Court  which confirmed the appellant’s conviction  under  s. 409  and  the  sentence passed by  the  Sessions  Judge  and disagreeing with the verdict of the jury it held him  guilty under  s.  477-A and sentenced him to  two  years’  rigorous imprisonment.   On  appeal by special leave to  the  Supreme Court:- Held  (i) that the contention that when the  Sessions  Judge disagreed  with the verdict of the jury and the  opinion  of the assessors, 1036 he  should have referred the whole case under s. 307 of  the Code of Criminal Procedure to the High Court and not  merely that part of it which related to the charge under s.  477-A, I.P.C.  was  without force because the  Sessions  Judge  had contravened no provision of law and committed no  illegality in  deciding the case which related to the charge  under  s. 409, I.P.C. That s. 307, Code of Criminal Procedure  applies in terms only to trials by a jury and the Sessions Judge had no  power under that section to refer cases tried  with  the aid of assessors for the decision of the High Court.  In the present case there was the further fact that both the appeal against  the  conviction  under  s.  409,  I.P.C.  and   the reference under s. 307 of the Code of Criminal Procedure  in respect of the charge under s. 477-A were disposed of by the same judgment; (ii)that the contention that the appellant’s true status was that  of  a  servant and not that of an agent  and  that  he should have been tried not under s. 409, I.P.C. but under s. 408,  I.P.C. was also without force inasmuch as  his  status was  that of an agent and not that of a servant in  view  of his  duties  as Secretary of the Society.   The  distinction between  the  two is this a servant acts  under  the  direct control and supervision of the master, and is bound to  con- form to all reasonable orders given to him in the course  of his work. An agent though bound to exercise his authority in accordance  with all lawful instructions which may be  given to him from time to time by his principal, is not subject in its  exercise  to the direct control or supervision  of  the principal; (iii)that the contention that there had been violation of s. 234 of the Code of Criminal Procedure in that the  appellant had  been charged with three offences under s.  409,  I.P.C. and  one under s. 477-A was also without force as  the  case was governed by s. 235 of the Code of Criminal Procedure  as the  several  offences under s. 409, I.P.C.  and  s.  477-A, I.P.C.  arose  out of the same acts and formed part  of  the same transaction. Emperor v. Haria Dhobi, (A.I.R. 1937 Patna 662), Pachaimuthu In  re,  ([1932]  I.L.R. 55 Mad. 715),  Emperor  v.  Lachman Gangota,  (A.I.R.  1934  Patna  424),  Emperor  v.  Kalidas, ([1898] 8 Bom.  L.R. 599), Emperor v. Vyankat Sing ([1907] 9 Bom.   L.R.  1057) and Emperor v. Chanbasappa  (A.I.R.  1932 Bom. 61), referred to.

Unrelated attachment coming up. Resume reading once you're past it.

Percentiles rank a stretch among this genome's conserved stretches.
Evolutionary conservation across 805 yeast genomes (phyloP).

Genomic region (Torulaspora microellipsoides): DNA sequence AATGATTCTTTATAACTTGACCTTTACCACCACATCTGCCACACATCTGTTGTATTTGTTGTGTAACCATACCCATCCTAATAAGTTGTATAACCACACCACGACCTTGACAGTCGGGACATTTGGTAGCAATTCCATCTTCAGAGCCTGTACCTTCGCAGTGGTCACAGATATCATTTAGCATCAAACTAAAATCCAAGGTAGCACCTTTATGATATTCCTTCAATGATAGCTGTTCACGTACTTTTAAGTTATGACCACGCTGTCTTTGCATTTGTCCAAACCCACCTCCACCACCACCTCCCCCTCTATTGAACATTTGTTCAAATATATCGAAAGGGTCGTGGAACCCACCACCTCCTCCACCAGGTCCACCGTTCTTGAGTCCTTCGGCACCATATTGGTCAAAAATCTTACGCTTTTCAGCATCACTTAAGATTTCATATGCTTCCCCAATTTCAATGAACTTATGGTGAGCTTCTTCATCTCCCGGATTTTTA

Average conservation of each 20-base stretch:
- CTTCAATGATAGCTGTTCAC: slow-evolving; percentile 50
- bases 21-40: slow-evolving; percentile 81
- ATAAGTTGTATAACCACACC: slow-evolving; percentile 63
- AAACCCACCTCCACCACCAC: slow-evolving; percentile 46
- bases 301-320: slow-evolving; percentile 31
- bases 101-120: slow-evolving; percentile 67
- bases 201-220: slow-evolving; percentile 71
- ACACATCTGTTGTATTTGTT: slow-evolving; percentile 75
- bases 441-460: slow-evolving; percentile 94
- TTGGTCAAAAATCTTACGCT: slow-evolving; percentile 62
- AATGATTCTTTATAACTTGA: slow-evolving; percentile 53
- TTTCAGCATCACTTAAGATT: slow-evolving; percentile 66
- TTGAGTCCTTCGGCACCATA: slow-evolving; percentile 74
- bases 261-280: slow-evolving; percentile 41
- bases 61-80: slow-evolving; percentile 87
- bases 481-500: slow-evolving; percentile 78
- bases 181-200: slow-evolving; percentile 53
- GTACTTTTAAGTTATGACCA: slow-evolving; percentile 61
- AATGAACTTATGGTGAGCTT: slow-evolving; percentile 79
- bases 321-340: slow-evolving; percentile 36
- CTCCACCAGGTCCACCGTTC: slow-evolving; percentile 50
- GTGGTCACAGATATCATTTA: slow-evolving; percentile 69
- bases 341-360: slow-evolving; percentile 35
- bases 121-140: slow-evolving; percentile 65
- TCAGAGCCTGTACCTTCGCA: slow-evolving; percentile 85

JUDGMENT: CRIMINAL APPELLATE JURISDICTION: Criminal Appeal No. 150  of 1954. On  appeal  by leave from the judgment and order  dated  the 23rd March 1954 of the Allahabad High Court (Lucknow  Bench) in  Criminal Appeal No. 112 of 1953 connected with  Criminal Reference  Register  No.  15  of 1953  arising  out  of  the judgment and order dated the 24th February 1953 in  Sessions Trial No. 5 of 1952 of the Sessions Court at Lucknow.